Another extremely useful feature that is built into XML is the idea that documents contain information about themselves?metadata. If the tags and attributes are well-designed, both people and computers can read and use the information contained in the XML document. Document Type Definitions, or DTDs, formally declare the type of document an .xml file represents. DTDs describe explicitly the elements that may be allowed, in what quantity and sequence, in that DTD's XML document type. Specifically, a DTD defines such things as the valid tag names and attribute names, which fields are optional, which are required, and which may occur multiple times in the document. In a vertical marketplace, companies may define a common DTD to describe products, processes, customers, and so on. Once standard DTDs are established, data consumers will be able to rely on a specific document structure. There won't need to be such an emphasis on translating .xml files from one company's schema to another's.

An .xml file may include its DTD in the file or link to an external .dtd file. XML does not require that all files have a DTD, but all .xml files must be well-formed.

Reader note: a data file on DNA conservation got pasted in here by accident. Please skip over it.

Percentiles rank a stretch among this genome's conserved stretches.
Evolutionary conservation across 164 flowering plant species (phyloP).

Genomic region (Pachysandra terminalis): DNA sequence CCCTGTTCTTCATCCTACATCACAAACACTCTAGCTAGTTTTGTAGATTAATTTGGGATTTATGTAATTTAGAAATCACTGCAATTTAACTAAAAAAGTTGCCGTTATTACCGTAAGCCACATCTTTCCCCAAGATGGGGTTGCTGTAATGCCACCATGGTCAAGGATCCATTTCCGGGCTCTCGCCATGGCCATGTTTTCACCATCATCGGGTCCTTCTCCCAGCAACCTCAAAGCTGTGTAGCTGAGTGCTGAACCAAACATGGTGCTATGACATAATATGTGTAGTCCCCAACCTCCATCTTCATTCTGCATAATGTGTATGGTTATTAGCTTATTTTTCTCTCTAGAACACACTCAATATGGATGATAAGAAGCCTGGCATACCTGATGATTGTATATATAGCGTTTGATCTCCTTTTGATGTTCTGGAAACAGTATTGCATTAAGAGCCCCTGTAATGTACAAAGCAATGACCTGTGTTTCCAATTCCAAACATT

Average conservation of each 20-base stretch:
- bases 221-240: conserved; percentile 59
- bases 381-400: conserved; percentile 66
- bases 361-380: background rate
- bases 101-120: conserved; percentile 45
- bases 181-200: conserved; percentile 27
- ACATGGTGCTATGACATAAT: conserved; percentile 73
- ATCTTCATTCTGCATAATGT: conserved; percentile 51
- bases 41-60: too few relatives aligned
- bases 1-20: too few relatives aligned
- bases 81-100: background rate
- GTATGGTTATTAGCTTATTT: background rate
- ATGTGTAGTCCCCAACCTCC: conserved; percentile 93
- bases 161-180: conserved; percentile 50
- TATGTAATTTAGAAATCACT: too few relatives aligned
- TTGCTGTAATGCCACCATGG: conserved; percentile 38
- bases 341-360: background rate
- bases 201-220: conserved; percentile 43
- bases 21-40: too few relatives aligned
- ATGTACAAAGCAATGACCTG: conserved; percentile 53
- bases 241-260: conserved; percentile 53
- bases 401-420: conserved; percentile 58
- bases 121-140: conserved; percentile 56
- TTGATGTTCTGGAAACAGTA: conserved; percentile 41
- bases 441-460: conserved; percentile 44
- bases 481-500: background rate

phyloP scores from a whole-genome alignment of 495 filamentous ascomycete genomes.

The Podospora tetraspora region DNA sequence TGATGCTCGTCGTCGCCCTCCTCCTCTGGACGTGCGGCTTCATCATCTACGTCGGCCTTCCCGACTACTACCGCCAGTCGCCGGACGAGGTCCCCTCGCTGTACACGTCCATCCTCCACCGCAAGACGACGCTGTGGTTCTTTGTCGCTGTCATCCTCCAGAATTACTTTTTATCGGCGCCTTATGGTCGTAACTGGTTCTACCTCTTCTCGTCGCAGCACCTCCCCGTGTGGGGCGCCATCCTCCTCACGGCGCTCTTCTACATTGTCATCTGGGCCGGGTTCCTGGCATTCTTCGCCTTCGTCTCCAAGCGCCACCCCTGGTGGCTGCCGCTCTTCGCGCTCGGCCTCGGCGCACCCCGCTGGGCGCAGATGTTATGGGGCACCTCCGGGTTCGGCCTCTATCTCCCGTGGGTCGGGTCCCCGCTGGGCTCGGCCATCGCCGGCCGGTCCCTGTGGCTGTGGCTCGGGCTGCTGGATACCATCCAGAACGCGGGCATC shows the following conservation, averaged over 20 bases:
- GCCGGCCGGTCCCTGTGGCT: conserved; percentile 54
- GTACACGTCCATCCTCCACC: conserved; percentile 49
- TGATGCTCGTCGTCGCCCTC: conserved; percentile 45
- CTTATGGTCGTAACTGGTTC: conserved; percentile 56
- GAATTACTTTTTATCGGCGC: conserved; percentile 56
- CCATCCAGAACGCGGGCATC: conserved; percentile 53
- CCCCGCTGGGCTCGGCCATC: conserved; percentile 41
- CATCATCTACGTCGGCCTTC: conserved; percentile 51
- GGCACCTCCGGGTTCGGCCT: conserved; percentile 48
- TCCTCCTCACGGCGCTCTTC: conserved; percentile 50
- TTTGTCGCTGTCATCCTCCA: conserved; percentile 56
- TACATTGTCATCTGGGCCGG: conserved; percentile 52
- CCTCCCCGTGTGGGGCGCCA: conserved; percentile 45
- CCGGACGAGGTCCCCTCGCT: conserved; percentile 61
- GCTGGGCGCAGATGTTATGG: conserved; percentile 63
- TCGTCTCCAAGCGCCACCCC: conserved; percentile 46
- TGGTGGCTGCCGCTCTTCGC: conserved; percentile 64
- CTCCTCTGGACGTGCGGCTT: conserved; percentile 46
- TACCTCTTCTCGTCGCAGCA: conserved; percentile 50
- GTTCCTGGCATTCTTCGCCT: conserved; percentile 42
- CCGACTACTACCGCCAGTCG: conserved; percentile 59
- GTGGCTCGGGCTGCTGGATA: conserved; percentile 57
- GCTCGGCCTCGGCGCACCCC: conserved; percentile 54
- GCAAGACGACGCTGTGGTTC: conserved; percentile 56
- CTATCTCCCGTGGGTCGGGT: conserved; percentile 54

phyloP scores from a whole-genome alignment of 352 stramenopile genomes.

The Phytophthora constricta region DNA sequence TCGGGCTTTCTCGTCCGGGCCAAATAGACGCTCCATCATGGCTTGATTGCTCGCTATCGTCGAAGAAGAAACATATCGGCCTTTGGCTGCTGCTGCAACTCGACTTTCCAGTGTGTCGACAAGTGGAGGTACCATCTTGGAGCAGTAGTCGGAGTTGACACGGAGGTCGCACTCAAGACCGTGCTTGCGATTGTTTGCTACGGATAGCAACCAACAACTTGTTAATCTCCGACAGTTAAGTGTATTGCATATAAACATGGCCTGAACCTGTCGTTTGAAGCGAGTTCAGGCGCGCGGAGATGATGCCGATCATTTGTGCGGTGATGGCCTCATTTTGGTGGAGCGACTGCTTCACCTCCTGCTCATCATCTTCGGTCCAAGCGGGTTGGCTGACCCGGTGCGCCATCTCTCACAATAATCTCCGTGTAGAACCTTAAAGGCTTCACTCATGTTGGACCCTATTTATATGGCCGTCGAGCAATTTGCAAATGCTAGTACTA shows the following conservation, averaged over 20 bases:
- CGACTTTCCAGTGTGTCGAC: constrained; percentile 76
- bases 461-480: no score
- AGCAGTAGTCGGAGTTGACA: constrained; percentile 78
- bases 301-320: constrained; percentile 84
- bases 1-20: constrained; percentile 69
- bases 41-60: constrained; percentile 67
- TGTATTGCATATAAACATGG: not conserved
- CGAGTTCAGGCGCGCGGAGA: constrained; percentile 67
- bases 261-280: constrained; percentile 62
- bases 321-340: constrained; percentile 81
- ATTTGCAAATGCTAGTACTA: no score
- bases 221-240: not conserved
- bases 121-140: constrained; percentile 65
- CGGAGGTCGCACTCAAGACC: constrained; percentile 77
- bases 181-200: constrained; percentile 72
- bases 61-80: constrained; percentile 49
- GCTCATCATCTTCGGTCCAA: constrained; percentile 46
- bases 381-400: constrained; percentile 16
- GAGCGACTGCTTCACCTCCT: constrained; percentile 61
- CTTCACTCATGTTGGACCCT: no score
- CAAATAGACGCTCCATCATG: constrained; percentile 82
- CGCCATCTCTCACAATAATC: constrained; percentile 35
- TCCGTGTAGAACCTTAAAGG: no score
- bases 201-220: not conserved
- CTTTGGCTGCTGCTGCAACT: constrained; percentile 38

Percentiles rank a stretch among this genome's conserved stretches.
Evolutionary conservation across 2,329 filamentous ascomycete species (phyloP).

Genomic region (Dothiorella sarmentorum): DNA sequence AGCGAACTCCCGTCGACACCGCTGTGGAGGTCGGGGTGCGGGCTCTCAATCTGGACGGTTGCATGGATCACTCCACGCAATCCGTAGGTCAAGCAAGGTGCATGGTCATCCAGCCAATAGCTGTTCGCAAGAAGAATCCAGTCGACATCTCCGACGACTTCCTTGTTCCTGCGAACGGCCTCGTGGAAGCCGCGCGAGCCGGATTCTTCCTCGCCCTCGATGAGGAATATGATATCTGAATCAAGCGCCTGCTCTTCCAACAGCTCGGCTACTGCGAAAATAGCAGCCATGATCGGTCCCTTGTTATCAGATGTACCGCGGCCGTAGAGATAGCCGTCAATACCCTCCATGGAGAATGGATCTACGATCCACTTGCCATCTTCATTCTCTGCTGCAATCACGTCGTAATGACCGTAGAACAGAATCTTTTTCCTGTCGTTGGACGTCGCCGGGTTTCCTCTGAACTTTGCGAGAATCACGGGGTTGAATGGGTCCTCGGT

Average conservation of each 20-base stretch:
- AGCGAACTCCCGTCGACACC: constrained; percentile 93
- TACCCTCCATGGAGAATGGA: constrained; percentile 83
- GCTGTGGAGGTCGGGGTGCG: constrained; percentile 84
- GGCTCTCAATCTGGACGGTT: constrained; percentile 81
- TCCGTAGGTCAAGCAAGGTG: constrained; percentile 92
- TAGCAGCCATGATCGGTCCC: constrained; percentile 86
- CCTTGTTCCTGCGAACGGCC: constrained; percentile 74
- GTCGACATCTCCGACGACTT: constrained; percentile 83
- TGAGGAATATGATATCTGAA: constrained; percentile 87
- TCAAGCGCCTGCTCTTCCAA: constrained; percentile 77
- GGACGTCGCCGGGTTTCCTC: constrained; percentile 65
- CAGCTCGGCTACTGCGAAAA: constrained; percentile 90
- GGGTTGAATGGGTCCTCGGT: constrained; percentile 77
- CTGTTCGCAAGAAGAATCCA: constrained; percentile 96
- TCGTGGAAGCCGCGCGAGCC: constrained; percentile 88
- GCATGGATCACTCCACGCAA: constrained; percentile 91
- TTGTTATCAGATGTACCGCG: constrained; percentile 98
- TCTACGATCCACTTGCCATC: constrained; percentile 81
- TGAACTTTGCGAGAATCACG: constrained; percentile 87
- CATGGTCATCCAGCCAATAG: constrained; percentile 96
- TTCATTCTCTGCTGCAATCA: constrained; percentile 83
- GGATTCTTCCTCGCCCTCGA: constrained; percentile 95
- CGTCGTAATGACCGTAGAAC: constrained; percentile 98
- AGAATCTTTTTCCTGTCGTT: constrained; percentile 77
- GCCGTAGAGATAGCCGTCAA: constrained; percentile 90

A DTD for the preceding XML example might include the following content model for the PRODUCT element:


Translated, this means that a PRODUCT element must contain a CLASS, NAME, FEATURES, PRICE, and WEIGHT. For more information about DTD syntax, visit http://msdn.microsoft.com/xml/.

If two or more users decide to share a common DTD, the XML documents they produce will be completely interchangeable because the documents share a common structure. For example, if Company A manufactures computers and Company B makes printers, and if they both use the same DTD to describe their products, a third company, Company C, could receive XML product catalogs from both companies and could easily combine the product lines into a single catalog. Updating this catalog would be a piece of cake, too.

u can have a look yourself in the MSDN. just search for XML.
what is your question? one quick thing to note when you are developing dll's for asp you can not specify data types in your parameters... they have to all be variant because vbscript does not allow type casting.
IlaloveAuthor Commented:
I am interested in having at least a scheleton of code that manages the above scenario.
Thanx for your kind attention.